Still, this is not a triumphant claim. Every thought must be taken captive for the Messiah, but he is forever the Messiah who suffered under Pontius Pilate, was crucified, died, and was buried. This conditions the whole of Paul’s ministry. For Paul, the new life will always be something promised but not yet possessed, always yet to be fully realized; he will always be straining forward to what lies ahead. The massive certainties of faith – grounded not in his subjective faith but on the objective faith and faithfulness of Jesus – will spell the end in principle to religion as the way to salvation, they will be yoked to love, not to the pragmatic cruelty of imperial power, and they will be led into the future by radical hope for a social transformation far beyond anything possible to the resources of human culture alone. Paul’s conversion marks him for life and he can never forget that it began with the active intervention, beyond himself, of a God and later a community who had no reason to love or trust him and it issued in a three day blindness and fast, a descent into the hell of his own murderous intentions and misdirected zeal. A total and effective ‘no’ is said to this man, he has no future, says Barth. A powerful Lord has driven him from the field, blinded him and left him bereft of purpose and direction. As evidence that Paul never forgot this experience, we need only turn to the final chapters of his second letter to the Corinthians, a distressingly raw meditation on the daily struggle, the life-in-death, of a church leader facing inexorable failure, weakness, and embarrassment, wasting away, a fool in boasting, weak, exhausted, anxious – this brief list of his words and phrases is enough to indicate the depth of his sorrow. These words of John Wesley speak to something of the same experience:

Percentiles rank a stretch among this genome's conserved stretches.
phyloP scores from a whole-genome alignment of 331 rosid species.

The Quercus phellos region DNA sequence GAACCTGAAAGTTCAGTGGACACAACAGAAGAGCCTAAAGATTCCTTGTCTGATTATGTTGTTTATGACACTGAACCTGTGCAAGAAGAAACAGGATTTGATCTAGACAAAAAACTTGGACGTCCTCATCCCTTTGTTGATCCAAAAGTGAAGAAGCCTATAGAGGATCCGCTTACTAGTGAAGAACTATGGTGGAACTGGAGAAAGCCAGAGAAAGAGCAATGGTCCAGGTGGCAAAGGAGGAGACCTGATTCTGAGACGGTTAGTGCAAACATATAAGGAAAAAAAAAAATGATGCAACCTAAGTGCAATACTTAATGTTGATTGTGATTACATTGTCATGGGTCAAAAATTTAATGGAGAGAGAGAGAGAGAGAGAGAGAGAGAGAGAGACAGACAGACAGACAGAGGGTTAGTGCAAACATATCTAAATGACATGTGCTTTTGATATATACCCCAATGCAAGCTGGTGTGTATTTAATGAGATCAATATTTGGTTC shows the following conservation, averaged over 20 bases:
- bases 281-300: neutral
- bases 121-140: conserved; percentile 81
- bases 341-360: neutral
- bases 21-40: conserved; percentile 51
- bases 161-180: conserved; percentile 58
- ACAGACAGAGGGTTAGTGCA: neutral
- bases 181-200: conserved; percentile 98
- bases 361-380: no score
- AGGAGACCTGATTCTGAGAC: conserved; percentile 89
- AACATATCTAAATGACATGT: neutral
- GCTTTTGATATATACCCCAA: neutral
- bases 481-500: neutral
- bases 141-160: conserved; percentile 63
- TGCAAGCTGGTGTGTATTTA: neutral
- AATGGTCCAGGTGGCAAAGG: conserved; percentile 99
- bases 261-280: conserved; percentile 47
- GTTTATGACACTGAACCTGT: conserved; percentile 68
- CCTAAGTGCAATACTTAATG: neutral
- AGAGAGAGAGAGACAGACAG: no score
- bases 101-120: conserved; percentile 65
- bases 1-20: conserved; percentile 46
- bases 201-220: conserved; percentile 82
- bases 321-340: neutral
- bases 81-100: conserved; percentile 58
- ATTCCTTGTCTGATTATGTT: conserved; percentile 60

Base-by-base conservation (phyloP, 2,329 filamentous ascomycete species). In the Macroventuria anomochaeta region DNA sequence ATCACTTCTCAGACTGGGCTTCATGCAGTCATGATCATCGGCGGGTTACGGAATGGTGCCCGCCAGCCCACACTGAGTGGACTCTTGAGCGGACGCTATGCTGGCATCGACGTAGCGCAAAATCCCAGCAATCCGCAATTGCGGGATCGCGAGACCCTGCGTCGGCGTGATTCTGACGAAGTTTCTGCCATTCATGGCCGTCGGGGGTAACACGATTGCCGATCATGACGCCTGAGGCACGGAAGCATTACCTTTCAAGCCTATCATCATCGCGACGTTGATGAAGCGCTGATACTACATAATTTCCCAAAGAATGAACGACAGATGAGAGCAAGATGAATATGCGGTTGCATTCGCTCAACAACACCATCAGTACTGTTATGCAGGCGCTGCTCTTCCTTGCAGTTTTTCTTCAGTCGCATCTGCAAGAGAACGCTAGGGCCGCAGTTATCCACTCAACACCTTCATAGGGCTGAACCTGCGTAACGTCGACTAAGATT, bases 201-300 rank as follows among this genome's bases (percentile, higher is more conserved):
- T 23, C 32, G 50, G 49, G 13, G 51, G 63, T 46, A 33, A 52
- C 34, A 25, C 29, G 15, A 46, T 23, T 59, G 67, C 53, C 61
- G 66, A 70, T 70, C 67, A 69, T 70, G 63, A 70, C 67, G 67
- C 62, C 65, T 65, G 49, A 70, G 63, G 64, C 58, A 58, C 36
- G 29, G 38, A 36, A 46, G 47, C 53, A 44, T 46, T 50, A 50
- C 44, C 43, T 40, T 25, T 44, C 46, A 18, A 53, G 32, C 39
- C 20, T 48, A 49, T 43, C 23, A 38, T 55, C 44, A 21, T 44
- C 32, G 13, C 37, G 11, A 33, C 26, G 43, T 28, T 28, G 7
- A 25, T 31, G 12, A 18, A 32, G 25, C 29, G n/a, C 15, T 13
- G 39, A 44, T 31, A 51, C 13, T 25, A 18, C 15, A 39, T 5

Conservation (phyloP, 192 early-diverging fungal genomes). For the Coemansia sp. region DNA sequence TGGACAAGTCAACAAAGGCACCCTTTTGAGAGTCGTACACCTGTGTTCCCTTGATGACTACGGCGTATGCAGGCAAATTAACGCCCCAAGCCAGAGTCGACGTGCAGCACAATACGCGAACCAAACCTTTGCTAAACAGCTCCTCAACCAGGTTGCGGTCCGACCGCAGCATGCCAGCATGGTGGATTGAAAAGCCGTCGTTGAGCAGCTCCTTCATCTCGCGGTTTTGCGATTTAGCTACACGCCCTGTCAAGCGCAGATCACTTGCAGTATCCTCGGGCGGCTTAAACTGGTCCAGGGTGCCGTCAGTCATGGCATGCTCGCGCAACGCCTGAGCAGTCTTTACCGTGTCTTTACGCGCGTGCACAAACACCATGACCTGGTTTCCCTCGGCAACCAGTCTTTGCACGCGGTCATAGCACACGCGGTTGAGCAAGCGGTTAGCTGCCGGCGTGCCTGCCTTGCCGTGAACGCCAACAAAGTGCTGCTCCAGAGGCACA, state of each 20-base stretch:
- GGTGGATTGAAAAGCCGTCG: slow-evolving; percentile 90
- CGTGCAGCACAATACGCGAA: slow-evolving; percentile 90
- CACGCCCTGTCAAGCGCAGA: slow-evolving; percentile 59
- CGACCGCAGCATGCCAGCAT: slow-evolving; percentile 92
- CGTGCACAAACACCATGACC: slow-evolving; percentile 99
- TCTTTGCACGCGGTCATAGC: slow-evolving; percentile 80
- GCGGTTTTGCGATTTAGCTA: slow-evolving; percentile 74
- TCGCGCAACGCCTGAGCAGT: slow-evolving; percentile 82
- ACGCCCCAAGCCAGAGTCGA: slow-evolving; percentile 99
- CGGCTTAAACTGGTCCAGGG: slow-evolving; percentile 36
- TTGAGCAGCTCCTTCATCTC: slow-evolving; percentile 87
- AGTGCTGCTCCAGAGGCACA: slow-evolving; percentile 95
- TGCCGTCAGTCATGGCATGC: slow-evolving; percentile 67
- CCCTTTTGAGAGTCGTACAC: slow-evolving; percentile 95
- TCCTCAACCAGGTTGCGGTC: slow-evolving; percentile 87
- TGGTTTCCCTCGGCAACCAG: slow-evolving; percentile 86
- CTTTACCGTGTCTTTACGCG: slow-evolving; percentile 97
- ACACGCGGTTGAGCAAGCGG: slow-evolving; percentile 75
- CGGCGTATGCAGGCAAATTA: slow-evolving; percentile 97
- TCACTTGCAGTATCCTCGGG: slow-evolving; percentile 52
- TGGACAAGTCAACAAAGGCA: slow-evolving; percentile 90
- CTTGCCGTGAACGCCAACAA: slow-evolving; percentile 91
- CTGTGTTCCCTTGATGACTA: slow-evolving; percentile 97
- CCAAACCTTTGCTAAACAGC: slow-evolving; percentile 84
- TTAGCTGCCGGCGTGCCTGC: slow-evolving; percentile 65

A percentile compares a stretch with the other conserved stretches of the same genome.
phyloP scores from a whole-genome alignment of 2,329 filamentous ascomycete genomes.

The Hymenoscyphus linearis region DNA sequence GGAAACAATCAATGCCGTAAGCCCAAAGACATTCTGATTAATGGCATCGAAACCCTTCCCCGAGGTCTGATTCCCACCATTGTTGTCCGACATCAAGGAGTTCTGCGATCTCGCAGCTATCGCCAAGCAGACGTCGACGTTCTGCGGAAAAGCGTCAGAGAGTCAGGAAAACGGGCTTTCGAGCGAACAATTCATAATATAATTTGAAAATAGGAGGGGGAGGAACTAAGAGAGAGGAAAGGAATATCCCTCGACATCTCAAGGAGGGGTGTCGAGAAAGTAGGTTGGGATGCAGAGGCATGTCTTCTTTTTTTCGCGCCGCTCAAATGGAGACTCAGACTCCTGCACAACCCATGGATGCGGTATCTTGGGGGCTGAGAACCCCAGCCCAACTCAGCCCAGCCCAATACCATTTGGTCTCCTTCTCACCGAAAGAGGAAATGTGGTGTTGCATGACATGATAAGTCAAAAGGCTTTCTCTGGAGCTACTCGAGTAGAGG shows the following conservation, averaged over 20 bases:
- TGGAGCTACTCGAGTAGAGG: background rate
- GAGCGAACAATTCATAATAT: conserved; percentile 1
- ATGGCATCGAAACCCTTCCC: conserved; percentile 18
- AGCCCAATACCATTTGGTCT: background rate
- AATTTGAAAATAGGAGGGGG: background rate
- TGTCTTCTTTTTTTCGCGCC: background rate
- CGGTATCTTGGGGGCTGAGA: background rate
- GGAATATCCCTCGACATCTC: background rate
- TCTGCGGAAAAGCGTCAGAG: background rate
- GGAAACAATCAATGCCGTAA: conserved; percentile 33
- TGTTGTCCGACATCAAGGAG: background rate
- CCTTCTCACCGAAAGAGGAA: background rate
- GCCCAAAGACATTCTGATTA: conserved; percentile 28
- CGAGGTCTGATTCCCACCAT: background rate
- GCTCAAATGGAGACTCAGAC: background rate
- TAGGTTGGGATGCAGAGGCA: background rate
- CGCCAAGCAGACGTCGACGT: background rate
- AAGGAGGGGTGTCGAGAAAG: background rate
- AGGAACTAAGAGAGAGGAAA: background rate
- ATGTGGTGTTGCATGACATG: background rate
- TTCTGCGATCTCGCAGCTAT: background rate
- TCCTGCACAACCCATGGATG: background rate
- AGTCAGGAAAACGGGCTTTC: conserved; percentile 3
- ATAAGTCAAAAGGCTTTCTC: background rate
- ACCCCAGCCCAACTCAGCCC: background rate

And yet this is the mystery, I do not love God. I never did…. Therefore I never believed in the Christian sense of the word. I am only an honest heathen… and yet to be so employed of God! and so hedged in that I can neither get forward nor backward! … I am borne along, I know not how…. I want all the world to come to – I know not what.